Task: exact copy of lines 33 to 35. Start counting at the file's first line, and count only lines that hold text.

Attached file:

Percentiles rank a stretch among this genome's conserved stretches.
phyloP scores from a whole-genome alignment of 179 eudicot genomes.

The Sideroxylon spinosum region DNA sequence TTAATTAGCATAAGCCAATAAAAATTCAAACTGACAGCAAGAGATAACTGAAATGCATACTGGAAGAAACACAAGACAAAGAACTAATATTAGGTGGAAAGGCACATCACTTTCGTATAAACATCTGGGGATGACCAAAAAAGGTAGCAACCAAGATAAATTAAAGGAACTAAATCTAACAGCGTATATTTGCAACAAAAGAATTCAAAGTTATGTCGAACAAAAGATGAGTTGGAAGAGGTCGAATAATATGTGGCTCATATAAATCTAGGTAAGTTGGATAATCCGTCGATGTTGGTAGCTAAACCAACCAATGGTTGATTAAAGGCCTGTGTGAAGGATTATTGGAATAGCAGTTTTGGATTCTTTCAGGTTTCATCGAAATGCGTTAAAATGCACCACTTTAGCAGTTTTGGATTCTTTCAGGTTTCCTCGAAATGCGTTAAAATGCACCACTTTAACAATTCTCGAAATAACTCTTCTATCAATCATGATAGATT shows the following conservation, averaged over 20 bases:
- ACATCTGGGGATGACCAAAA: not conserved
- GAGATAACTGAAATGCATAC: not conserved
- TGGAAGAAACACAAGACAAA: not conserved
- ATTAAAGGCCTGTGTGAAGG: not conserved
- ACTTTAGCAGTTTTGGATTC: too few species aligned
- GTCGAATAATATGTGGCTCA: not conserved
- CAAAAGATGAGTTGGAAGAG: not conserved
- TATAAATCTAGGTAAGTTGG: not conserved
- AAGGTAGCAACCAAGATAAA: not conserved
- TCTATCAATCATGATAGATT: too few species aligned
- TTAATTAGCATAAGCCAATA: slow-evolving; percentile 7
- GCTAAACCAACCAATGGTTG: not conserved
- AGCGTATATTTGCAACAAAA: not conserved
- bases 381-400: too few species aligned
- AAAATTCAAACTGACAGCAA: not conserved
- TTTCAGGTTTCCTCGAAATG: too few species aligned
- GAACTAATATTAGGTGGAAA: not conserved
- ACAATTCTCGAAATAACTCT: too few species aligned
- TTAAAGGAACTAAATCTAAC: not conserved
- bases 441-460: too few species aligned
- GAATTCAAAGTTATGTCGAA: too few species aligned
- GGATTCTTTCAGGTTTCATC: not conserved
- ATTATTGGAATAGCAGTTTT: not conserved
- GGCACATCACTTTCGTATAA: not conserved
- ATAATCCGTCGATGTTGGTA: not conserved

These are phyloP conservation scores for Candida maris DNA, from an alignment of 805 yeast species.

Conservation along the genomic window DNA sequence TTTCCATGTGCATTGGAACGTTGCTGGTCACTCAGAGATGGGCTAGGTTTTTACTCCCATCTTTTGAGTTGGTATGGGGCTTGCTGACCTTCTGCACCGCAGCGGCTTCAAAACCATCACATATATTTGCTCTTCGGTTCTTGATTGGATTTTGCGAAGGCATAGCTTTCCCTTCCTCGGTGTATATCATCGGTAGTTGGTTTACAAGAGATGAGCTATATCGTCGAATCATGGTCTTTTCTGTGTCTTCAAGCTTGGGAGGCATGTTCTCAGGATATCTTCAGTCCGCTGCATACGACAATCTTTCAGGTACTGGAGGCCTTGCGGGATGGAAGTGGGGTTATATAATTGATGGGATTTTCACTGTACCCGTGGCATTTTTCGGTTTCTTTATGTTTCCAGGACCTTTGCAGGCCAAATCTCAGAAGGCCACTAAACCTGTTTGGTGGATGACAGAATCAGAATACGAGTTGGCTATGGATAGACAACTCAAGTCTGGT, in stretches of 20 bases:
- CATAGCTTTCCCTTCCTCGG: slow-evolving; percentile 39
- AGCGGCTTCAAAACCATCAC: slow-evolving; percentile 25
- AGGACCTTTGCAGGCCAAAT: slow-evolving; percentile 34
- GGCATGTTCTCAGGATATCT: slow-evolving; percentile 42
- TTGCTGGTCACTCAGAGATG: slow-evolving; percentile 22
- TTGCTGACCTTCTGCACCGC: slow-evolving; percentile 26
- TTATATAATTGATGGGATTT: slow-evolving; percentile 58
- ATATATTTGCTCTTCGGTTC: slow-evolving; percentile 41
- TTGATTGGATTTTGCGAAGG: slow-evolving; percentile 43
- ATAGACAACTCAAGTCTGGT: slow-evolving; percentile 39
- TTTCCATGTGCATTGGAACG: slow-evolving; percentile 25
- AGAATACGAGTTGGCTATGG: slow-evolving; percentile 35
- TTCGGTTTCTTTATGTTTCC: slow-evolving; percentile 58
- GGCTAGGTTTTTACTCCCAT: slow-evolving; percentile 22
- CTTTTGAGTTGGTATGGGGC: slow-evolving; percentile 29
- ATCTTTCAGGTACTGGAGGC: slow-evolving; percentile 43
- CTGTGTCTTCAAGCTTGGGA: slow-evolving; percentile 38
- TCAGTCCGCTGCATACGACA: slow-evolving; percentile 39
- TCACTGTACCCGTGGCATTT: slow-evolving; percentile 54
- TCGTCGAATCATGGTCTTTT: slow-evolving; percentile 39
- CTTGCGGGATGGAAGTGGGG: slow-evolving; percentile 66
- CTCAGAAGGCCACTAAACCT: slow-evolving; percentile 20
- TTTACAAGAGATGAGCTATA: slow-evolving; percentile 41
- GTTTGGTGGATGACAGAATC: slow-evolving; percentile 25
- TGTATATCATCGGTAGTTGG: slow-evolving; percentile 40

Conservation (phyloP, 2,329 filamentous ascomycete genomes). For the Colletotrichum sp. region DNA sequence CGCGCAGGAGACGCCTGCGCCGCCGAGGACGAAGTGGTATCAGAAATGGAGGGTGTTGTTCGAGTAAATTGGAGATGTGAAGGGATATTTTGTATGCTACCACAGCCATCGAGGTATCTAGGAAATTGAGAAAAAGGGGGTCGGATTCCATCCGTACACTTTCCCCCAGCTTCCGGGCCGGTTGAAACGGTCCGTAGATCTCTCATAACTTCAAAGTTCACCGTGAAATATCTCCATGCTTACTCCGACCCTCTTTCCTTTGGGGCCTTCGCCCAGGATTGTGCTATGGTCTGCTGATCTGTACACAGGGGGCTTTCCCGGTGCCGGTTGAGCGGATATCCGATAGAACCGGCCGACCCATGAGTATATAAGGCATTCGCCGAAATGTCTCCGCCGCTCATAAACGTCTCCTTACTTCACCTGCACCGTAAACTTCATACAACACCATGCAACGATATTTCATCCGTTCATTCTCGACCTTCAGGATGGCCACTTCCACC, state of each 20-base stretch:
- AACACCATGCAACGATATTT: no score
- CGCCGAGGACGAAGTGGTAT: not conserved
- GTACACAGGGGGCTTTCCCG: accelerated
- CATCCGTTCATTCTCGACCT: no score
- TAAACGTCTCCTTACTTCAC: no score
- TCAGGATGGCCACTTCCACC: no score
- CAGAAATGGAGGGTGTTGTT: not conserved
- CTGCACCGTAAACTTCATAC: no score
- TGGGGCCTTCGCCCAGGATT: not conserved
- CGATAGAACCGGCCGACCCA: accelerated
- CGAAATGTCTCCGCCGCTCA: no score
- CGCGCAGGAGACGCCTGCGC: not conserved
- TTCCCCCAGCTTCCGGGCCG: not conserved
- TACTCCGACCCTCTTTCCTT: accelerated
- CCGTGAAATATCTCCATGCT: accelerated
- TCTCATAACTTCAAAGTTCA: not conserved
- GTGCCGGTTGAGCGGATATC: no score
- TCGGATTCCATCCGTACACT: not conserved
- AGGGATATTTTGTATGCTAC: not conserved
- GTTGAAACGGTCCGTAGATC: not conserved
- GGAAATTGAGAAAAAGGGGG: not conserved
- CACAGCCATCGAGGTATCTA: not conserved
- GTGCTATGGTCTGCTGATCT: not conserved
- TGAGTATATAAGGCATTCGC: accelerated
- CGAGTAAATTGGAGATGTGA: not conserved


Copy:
- AGGACCTTTGCAGGCCAAAT: slow-evolving; percentile 34
- GGCATGTTCTCAGGATATCT: slow-evolving; percentile 42
- TTGCTGGTCACTCAGAGATG: slow-evolving; percentile 22